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de Havilland Tiger Moth

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The Tiger Moth was a training aircraft used by the Royal Air Force, and other air forces around the world, to train its pilots. At the outbreak of the Second World War a number would be sent to France to serve as communications aircraft. The de Havilland Tiger Moth would also play a role in the U-boat war with Coastal Command.

Quick Facts
de Havilland Tiger Moth side profile image
First flight
26th October 1931
Entered service
February 1932
Total built

Front view
Tiger Moth front view photo
Side view
Tiger Moth side view photo
Rear view
Sorry, no view photo available

With the de Havilland Moth proving successful as a civil trainer, thoughts turned to producing a military version. Designated the D.H.60T Moth Trainer it could hold two people, normally the instructor and the pilot under training, sitting in tandem and was strengthen to enable the aircraft to carry four 20lb practice bombs as well as reconnaissance cameras or a gun camera. Further changes, to meet Air Ministry Specification 13/31, had been made to the aircraft to make it easier to escape from, which included deeper cockpit doors, the rear flying wires angled forward and the centre struts were moved forward.

Under the designation D.H.60T, eight pre-production aircraft were produced, this was then followed by renaming the aircraft to D.H.82, and on the 26th October 1931 at Stag Lane it would make its maiden flight. This was followed by an order for thirty five aircraft built to a new Specification T.23/31.

Entering service as the D.H.82, also known as the Tiger Moth Mk I, during February 1932 with the Royal Air Force's Central Flying School. The D.H.82 was powered by a 120-hp de Havilland Gipsy III engine, which gave the aircraft a top speed of 109 mph, range of 300 miles and a service ceiling of 17,000 ft. No armament was installed. The new trainer was displayed at the RAF Display, Hendon on the 25th June 1932 by five pilots of the Central Flying School. As with the original Moth trainer a number were supplied to overseas air forces.

The D.H.82A, also known as the Tiger Moth Mk II, was next and had its fabric covering replaced by plywood in the rear fuselage and the rear cockpit could be covered by a hood to enable instrument flying instruction. Powered by the 130-hp de Havilland Gipsy Major I engine it had a top speed of 104 mph, 300 mile range with a service ceiling of 14,000 ft and had no armament.

The D.H.82B followed and on the 5th January 1935, flying from Hatfield, the prototype flew for the first time. Entering service in May 1937 the D.H.82B was powered by a 130-hp de Havilland Gipsy Major I engine. Its top speed was 104 mph, range 300 miles with a service ceiling of 14,000 ft. No armament was installed.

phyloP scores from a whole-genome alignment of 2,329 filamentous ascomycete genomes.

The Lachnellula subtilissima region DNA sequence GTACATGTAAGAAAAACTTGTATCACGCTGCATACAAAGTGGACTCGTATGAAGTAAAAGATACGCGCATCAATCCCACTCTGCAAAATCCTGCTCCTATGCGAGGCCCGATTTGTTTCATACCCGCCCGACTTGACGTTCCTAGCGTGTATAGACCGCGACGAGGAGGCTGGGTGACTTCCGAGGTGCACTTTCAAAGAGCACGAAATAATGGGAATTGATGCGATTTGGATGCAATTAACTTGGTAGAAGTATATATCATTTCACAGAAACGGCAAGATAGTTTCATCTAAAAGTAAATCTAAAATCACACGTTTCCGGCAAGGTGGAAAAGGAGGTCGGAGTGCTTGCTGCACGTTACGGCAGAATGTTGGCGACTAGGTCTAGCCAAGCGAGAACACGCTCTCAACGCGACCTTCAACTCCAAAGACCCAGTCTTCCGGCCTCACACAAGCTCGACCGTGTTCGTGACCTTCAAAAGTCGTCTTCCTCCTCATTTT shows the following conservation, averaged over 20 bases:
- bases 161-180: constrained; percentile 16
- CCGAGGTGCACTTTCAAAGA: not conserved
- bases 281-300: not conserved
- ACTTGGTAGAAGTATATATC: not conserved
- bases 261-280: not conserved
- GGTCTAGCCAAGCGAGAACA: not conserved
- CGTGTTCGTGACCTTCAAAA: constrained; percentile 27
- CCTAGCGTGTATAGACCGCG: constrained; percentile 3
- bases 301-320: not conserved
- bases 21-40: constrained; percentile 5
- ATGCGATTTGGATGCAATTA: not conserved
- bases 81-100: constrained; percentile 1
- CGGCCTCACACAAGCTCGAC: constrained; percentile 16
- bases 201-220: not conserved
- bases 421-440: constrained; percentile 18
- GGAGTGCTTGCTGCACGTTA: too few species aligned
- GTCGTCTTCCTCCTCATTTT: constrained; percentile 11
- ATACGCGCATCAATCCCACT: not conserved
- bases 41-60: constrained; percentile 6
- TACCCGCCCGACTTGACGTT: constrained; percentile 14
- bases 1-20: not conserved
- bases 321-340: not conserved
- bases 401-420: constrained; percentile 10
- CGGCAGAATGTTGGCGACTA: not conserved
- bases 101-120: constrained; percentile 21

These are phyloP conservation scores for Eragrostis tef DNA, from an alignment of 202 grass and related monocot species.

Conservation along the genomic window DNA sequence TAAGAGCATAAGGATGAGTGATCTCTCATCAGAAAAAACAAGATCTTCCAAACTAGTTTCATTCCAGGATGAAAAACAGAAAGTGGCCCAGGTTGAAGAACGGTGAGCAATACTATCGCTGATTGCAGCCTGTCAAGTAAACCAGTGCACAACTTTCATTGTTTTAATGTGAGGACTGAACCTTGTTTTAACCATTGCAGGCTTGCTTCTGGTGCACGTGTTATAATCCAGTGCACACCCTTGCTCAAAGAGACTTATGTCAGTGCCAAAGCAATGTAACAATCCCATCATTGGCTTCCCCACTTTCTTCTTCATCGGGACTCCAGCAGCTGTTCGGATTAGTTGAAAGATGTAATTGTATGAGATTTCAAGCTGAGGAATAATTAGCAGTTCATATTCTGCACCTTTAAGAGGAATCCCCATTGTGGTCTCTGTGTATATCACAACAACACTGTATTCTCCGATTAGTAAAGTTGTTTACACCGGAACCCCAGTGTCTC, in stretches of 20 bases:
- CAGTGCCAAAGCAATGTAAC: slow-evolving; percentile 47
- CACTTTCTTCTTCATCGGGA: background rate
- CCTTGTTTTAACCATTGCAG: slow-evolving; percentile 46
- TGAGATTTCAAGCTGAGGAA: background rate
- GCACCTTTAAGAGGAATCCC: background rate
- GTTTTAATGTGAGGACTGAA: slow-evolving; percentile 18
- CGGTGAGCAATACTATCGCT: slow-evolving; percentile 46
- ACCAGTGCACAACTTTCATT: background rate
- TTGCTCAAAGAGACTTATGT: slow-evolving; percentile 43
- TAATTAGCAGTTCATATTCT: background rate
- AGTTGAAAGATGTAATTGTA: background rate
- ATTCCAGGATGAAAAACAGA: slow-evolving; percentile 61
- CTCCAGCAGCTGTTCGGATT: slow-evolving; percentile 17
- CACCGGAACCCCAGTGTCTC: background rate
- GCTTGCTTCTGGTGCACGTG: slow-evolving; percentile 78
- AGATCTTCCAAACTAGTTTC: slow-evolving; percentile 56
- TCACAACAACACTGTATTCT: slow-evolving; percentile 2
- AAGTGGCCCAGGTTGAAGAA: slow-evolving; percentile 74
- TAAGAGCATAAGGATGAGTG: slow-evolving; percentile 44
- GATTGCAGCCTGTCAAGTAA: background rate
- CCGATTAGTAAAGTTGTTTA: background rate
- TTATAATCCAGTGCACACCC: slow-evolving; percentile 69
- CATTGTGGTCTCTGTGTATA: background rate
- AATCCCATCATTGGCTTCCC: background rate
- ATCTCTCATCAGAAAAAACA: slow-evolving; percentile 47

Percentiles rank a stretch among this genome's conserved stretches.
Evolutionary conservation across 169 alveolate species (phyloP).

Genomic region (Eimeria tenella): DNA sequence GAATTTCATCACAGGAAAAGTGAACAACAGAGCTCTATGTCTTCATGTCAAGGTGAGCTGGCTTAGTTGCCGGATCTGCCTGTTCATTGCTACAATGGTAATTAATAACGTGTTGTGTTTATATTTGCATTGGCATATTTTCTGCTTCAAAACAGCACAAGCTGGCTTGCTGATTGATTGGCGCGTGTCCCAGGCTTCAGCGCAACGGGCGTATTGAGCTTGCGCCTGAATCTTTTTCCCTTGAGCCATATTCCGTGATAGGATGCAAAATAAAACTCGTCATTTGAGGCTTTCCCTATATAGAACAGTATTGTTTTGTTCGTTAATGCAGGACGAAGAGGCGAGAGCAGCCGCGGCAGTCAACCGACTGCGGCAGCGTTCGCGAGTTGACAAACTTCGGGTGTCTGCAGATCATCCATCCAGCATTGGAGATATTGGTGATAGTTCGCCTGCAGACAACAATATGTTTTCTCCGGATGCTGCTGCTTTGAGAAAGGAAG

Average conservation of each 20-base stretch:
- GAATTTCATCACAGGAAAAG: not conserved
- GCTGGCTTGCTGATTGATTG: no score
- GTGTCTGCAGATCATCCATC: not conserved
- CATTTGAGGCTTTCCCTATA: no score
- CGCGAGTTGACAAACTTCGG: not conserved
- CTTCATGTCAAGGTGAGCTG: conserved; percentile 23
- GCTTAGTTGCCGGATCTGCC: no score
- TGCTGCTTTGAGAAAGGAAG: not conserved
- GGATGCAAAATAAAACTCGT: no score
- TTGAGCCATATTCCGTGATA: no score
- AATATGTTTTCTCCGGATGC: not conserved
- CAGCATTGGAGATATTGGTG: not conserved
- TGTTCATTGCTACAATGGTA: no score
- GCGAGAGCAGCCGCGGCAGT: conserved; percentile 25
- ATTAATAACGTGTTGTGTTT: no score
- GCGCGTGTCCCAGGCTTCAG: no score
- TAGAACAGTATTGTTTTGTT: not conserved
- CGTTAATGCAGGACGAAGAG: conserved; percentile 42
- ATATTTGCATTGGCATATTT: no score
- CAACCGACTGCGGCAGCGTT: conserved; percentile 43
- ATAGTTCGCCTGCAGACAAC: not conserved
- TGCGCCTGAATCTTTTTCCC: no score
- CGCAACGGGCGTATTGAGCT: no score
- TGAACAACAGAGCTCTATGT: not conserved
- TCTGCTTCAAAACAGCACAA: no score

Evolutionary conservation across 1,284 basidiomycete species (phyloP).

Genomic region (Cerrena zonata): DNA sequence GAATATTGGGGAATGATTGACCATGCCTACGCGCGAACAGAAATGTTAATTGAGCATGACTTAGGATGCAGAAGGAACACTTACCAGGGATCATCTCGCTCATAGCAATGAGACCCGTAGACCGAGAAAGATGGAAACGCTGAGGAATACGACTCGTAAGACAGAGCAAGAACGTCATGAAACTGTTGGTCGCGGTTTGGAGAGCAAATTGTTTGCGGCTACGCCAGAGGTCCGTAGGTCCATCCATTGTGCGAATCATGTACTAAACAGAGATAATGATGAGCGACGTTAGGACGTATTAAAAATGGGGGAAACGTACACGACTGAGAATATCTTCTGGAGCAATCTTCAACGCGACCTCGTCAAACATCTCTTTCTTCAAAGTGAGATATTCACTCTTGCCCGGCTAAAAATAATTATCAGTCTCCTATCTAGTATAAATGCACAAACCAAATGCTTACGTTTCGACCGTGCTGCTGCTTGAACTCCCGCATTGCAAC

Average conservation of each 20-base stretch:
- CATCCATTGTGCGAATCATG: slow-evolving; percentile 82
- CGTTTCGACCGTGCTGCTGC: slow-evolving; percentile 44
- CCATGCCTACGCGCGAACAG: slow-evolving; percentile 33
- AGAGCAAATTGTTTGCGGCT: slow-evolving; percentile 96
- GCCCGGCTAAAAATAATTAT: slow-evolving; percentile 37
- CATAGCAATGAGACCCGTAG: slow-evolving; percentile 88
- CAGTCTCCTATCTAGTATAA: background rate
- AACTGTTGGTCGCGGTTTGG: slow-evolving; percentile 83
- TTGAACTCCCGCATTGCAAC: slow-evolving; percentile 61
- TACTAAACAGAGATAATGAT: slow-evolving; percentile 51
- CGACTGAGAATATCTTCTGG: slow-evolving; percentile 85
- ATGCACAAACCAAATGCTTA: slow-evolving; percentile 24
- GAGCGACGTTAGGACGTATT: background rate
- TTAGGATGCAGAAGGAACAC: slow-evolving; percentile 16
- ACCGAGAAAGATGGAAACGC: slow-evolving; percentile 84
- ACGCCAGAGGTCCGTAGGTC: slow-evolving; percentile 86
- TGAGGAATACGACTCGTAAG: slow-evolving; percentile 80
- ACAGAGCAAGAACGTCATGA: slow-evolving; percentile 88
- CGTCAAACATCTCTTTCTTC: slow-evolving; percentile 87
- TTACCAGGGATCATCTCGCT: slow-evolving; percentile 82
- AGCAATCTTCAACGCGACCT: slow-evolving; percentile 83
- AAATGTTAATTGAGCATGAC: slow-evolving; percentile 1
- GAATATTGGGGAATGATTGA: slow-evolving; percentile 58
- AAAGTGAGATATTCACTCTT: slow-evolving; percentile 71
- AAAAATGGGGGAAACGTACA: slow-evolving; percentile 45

A winter version known as the D.H.82C, featuring cockpit heating and canopies was built by de Havilland Aircraft of Canada Ltd. Fitted with a 145-hp de Havilland Gipsy Major IC engine, but when this engine was in short supply the Menasco Pirate engine was installed, it had a top speed of 107 mph, a range of 275 miles and a 14,600 ft service ceiling and had no armament. These aircraft would serve with the Royal Canadian Air Force with 200 being ordered by the United States under the designation PT-24, although under the Lend-Lease agreement they would be supplied to the RCAF.

After the outbreak of the Second World War (1939 - 1945) the Royal Air Force impressed civil Moths and on the 17th September 1939 'A' Flight of the British Expeditionary Force Communication Squadron was sent to France where they proved invaluable, before returning to Britain during Operation Dynamo (26th May 1940 - 4th June 1940). Five Coastal Command squadrons equipped with de Havilland Tiger Moths were also formed during December 1939 despite being unable to perform an attack on a U-boat. With Britain threatened with invasion over 1,500 rack sets designed to hold eight 20lb bombs were distributed for installation on the aircraft in the event of a German invasion. Small numbers of the type, based in the far east, had modifications made to be able to carry one casualty.

The Tiger Moths main role was that of a training aircraft and at least 78 flying schools used the type with 8,868 built in total, with other countries such as Norway and Sweden building the aircraft under licence.

Technical Details

Click on the aircraft image to view a larger version.

Top Speed Range Service Ceiling Armament
D.H.82 109 mph 300 miles 17,000 ft none
Tiger Moth Mk I side profile image
D.H.82A 104 mph 300 miles 14,000 ft none
D.H.82B 104 mph 300 miles 14,000 ft none
D.H.82C 107 mph 275 miles 14,600 ft none


Click on a photo to view a larger version.
Tiger Moth Mk II

See This Aircraft

(C) = Cockpit only exhibit. (F) = Fuselage only exhibit. (R) = Remains of an aircraft.

D.H.82A de Havilland Aircraft Museum
D.H.82A Imperial War Museum, Duxford
D.H.82A National Museum of Flight, Scotland
D.H.82A Newark Air Museum
D.H.82A Royal Air Force Museum, Midlands
D.H.82A x 3 Shuttleworth
D.H.82A Solent Sky Museum
D.H.82A (C) Sywell Aviation Museum

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